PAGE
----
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PSYC 2310 (255)
Chapter 2

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University of Guelph
PSYC 2310
Andrew Robinson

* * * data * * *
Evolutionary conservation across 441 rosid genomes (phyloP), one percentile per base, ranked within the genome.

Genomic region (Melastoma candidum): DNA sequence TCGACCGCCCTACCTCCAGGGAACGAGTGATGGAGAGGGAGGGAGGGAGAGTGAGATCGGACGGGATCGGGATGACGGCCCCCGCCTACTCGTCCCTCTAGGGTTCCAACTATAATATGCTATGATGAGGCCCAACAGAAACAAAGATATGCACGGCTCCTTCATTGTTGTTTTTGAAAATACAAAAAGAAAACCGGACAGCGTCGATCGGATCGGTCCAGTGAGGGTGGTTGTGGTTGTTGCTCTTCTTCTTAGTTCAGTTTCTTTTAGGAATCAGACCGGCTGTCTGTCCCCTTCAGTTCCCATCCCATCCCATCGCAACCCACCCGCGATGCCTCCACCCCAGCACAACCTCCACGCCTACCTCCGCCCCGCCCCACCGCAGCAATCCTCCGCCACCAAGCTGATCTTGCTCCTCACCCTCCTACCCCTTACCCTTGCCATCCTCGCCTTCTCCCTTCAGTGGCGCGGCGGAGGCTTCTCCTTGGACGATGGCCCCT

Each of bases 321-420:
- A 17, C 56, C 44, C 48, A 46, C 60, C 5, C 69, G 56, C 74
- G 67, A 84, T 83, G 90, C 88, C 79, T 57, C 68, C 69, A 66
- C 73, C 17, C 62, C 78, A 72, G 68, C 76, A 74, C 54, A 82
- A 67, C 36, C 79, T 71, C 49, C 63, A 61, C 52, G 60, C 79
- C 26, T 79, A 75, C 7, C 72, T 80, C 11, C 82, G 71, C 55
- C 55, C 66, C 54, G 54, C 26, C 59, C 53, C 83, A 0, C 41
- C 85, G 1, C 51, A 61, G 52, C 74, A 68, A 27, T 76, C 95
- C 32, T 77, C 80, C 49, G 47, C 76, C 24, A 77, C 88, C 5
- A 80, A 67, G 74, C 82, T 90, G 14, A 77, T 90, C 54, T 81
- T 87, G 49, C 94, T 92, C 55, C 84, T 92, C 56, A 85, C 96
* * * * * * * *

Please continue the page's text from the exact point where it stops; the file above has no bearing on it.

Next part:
Chapter 2: Personality Assessment, Measurement and Research Design Sources of Personality Data:  Self report Data (S-data): the information a person reveals through interviews, periodic reports and questionnaires 2 Forms of Self Report Data Structured: the responses are set (i.e. Dichotomous [I.e. Forced-Choice, es or no] or Likert ratings [rate something 1-5]  Pros: o Its standard and utilizes stats o Everyone understands the question and gives similar answers  Cons: o Limited in responses and limited accuracy Unstructured: the responses are not set (open ended questions)  Pros: o Very detailed o No limits in responses  Cons: o Not standard so people might misinterpret the question o Doesn’t use stats Limitations of Self-report Data  Honesty in responses  Not having self knowledge or objectivity to respond Other s-data Approaches  Event Sampling  Ecological Momentary Assessment: Self-report that occurs over time to assess variables that might change in real time Nock et al. 2009 Experiment  Suicidl and self injury reports  Findings: that suicidal thoughts and self injury thought have unique differences and features, this may be helpful for treatment Observer report Data (O-data)  Involves gathering data from other individuals (i.e. not the self) o Pros:  Access to unique data  Multiple informants  Use of inter-rater reliability: when investigators evaluate the degree of agreement among observers o Cons:  Objectivity  Respondents may not be able to infer internal processes (ex: feelings) Where O-data Might be Collected? Naturalistic Setting: Observations occur in a natural/real life setting ex: gambling behaviour would be observed at a casino Artificial Setting: Observations occur in setting created to resemble a real-life setting - The lack of realness might hinder the results Test Data (T-Data) - T data utilizes standardized testing situations to determine aspects of personality and takes various forms: Mechanical Recording: ex: bracelet to measure physical activities Physiological Data: Ex: measure your heart rate Projective Tests: ex: what do you see in this picture? Limitations of T data:  Participants may :guess” the trait being assessed and create an impression  Participants and researchers may view the testing situation differently  The influence of the researchers(s) on the participant(s) Life Outcome Data (L-Data):  Refers to the information that can be gleamed from the events, activities nd outcomes in a persons life that are
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